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We sat down with the Emerald Cup’s organizers to see what it was like getting the world championships of cannabis ready for its digital debut with Social Club TV.

The Emerald Cup is without a doubt the most prestigious contest in cannabis. Since its roots in Mendocino County and then on to the massive spectacle it became in Wine Country, it has always been the true world championship of outdoor pot.

But as with the most annual mega-events over the past year, the Emerald Cup has had to adjust to the realities of COVID-19 closing the world. While Spannabis was the first cannabis event impacted by COVID as Americans arrived in Barcelona only to turn around and head back to the airport in hopes of beating the lockdown, after a few months we quickly started looking at early December on the calendar.

Trying to be competitive in the Emerald Cup is a years-long process, and growers if they’d get to showcase all the work they put in on the hill. Maybe 2020 was their year? Well after some understandable delays, we now have our answer.

“These are unusual times that have called for radical change across our entire industry,” Emerald Cup founder Tim Blake said when announcing the collaboration last week. “For 17 years, we have celebrated the best of cannabis by bringing together the leading experts, educators and farmers together with consumers.”

Regardless of the pandemic, what the cup represents goes beyond booths and a lot of awesome pot. Much of the time it’s the mechanism for the little guy to have a fighting shot against corporate cannabis thanks to the accolades bestowed on them by winning The Emerald Cup, or even just being remotely competitive. The Social Club TV deal gives the Emerald Cup the chance to keep the ball rolling on that positive energy that comes from honestly recognizing a job well done.

“Our event is the largest, most-respected organic cannabis competition in the world,” explained Blake. “Pandemic or not, this was the time to open our doors to the rapidly expanding global community. With the help of Social Club TV, we’ll be able to reach millions of fans and enthusiasts. I’m very excited to be working with the Social Club team.”

We sat down with Emerald Cup Associate Producer Taylor Blake-Massive and competition Director Victoria Shea to get the details on what it’s been like getting ready for the belated contest for the 2020 harvest.

“I think that the hardest transition for us was continuing to have hope that we were going to be able to do something in person. Then this year we actually have the contest going,” Blake-Massive told L.A. Weekly. “We’re interacting with judges, interacting with past contestants and so I think it’s really given us a nice sense of joy and purpose again. I definitely feel much brighter about 2021.”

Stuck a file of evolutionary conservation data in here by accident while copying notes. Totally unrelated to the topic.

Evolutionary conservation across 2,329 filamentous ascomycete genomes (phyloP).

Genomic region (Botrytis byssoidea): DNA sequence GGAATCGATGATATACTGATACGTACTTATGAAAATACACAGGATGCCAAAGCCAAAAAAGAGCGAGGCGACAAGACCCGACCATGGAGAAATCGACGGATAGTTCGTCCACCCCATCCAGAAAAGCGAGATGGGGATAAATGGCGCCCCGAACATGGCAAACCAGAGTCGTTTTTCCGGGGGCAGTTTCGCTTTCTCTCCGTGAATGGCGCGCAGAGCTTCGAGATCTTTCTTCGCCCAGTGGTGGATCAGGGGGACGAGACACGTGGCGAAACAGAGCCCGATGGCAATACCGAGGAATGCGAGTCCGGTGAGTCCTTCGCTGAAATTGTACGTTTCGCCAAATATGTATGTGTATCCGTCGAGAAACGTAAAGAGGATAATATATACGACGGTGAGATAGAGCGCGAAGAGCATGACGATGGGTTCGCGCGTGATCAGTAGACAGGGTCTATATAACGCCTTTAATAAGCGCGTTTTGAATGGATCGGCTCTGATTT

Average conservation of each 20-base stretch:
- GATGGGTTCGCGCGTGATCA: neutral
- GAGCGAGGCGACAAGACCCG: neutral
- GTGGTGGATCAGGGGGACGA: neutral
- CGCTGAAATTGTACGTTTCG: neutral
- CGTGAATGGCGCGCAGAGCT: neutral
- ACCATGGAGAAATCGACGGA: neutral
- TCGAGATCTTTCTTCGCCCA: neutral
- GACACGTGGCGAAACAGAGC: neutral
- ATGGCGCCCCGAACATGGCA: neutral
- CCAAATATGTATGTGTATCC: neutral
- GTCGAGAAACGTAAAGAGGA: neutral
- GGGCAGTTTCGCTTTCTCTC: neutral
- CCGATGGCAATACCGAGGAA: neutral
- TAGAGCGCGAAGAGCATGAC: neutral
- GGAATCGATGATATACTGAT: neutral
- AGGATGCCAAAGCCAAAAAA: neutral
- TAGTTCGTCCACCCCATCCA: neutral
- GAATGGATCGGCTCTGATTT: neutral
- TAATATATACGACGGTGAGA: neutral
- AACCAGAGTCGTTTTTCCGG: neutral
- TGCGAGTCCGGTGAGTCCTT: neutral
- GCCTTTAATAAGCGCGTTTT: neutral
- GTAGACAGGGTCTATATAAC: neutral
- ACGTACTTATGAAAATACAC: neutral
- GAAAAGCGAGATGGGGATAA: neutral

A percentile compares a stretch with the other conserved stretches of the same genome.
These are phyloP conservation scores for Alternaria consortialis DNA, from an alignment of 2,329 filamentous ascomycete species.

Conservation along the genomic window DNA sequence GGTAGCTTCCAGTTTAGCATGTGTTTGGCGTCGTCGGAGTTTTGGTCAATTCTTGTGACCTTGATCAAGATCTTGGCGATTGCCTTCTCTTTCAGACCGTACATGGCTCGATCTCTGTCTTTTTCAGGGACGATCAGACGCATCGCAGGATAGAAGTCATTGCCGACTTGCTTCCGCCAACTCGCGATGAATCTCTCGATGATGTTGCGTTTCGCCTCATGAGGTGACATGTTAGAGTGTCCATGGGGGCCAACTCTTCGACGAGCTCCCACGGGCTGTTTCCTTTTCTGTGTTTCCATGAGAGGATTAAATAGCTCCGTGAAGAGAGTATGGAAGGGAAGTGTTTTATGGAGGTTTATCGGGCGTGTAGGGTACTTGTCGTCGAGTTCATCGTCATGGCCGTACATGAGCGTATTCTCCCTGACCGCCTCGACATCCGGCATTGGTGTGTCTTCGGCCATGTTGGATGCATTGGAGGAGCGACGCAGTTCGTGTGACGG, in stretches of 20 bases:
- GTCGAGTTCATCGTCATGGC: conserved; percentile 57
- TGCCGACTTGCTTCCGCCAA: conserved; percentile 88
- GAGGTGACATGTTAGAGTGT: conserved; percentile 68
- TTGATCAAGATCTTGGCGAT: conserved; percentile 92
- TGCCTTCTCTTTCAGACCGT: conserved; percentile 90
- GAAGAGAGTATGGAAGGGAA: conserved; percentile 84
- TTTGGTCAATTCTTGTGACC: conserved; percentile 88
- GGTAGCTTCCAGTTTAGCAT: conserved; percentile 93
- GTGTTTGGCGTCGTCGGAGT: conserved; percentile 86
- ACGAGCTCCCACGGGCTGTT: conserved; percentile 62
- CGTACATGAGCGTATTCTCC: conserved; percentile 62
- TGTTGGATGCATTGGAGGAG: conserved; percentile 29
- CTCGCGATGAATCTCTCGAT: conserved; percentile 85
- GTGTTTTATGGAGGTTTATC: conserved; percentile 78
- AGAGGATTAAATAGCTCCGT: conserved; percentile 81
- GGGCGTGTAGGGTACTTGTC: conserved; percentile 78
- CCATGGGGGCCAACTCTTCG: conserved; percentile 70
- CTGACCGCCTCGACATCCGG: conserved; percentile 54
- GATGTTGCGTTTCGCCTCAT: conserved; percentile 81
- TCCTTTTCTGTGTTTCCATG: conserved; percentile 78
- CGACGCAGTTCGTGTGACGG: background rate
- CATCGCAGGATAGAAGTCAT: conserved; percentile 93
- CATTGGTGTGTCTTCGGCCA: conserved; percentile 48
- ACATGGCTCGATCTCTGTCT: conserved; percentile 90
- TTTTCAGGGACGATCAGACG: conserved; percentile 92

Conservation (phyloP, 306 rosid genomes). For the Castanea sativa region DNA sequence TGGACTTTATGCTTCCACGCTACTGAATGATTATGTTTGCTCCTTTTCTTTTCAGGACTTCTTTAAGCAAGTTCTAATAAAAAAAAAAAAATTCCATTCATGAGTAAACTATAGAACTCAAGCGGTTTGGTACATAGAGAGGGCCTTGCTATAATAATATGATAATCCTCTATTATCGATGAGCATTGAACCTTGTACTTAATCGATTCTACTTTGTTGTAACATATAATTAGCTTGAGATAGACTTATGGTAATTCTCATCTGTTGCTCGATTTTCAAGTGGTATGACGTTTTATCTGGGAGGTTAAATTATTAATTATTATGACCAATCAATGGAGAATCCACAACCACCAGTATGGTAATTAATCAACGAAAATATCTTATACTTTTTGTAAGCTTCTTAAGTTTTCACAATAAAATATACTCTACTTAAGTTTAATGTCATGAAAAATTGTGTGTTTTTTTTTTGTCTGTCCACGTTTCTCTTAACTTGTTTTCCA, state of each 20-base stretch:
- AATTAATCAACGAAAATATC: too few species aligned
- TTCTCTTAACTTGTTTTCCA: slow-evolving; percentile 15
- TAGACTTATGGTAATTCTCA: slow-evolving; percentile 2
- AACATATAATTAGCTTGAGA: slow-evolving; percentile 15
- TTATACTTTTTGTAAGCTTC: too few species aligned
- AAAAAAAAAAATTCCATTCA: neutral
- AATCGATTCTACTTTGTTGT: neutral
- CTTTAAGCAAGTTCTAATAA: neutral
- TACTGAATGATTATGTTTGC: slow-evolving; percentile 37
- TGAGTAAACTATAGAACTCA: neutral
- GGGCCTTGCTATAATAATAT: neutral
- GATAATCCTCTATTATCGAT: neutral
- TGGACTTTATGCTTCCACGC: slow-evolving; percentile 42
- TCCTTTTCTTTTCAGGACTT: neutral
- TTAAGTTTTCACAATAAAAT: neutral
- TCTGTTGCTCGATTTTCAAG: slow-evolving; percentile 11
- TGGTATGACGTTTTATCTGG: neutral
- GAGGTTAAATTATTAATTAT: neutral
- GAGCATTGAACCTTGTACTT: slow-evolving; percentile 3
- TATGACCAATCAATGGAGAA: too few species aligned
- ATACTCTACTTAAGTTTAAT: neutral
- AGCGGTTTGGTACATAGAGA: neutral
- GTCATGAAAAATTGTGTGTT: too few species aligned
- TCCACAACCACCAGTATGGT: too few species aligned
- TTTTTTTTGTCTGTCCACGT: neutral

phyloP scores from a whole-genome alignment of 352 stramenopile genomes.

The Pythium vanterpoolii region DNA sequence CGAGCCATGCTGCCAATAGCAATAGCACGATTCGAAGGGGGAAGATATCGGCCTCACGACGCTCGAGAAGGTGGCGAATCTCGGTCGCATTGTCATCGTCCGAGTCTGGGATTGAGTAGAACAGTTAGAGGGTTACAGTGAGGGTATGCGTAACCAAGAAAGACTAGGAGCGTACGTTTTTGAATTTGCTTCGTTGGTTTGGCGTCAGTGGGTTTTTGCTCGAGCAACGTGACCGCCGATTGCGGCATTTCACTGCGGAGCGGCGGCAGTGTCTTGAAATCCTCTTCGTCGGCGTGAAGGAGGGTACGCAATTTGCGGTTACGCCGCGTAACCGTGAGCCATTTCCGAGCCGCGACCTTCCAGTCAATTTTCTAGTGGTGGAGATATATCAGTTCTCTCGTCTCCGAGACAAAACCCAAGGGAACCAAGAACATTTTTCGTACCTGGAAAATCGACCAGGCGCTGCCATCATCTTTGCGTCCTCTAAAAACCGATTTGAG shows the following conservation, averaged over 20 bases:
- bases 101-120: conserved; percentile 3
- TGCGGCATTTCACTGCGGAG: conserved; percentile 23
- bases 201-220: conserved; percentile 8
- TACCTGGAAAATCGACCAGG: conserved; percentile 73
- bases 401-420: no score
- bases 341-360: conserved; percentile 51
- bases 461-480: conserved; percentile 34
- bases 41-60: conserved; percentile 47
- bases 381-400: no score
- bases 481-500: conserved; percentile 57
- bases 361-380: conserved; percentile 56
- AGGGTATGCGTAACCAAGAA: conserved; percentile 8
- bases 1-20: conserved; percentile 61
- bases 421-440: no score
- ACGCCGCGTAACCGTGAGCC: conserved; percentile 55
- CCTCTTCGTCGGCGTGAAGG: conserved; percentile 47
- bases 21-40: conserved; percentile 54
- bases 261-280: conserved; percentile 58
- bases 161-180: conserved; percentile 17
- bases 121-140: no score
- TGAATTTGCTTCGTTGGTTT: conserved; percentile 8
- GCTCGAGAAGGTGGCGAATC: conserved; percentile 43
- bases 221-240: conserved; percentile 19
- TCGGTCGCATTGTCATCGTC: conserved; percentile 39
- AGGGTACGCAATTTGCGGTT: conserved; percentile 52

We asked what the pace of change was like at the cup this year compared to years past. Since its earliest days, there has been more and more paperwork over the years before signing up went digital a few years ago. Blake-Massive said one factor was her and Shea’s dedication to keeping paper copies of everything.

She spoke to the current biggest digital project for the website: Updating it with every winner ever.

“Well, it’s like Nancy Drew level treasure hunt digitalization,” Blake-Massive said. “I’m trying to watch videos and figure it out. I’ve been interviewing people just for the 2003, 2004, 2005 years so we’re just trying to button up those last details.” She hopes to have that live online in the not-too-distant future.

Despite trying to make the bare essentials in person, like having judges and contestants gather in some way, it just wasn’t to be this year.

“We definitely decided that fully digital is the way to go,” she said. “We’ve been putting in a ton of time and trying to make it something special and unique. I feel like we’re in a place where everybody’s kind of over digital events. We didn’t want to just put something out that we wouldn’t watch ourselves. And so we’ve really been working hard and putting a ton of energy into trying to make it something very special.”

The biggest change to the contest itself looks like it will be the proximity of the judges, according to Shea. “With the judge teams, the flower and the solventless teams are the ones that historically meet in person. So just trying to figure out how to accommodate that in the current state of affairs, regarding public gatherings,” she said.

Part of their mission for this year’s contest was trying to figure out a way to not have it be such a drastic departure from where it’s been for the past few years, “but still instill that sense of community when we got together and reviewed the entries. It’s been a little bit challenging, but we’re doing our best to try and figure out a way to still make it really enjoyable for them and have that camaraderie.”

As much as fun as it is to speculate possibilities, Shea admits safety is the number one priority.

“Every single year I’m always impressed at how things have improved over the year before,” Shea noted. “It’s always really exciting to be able to go through all of the entries on our end when we do our processing. Even from the packaging to the quality of the entry to the quality of the flower we’re always so amazed at how people are able to up their game.”

We’ll keep you up to date on how the final schedule for the Emerald Cup plays out.

 

LA Weekly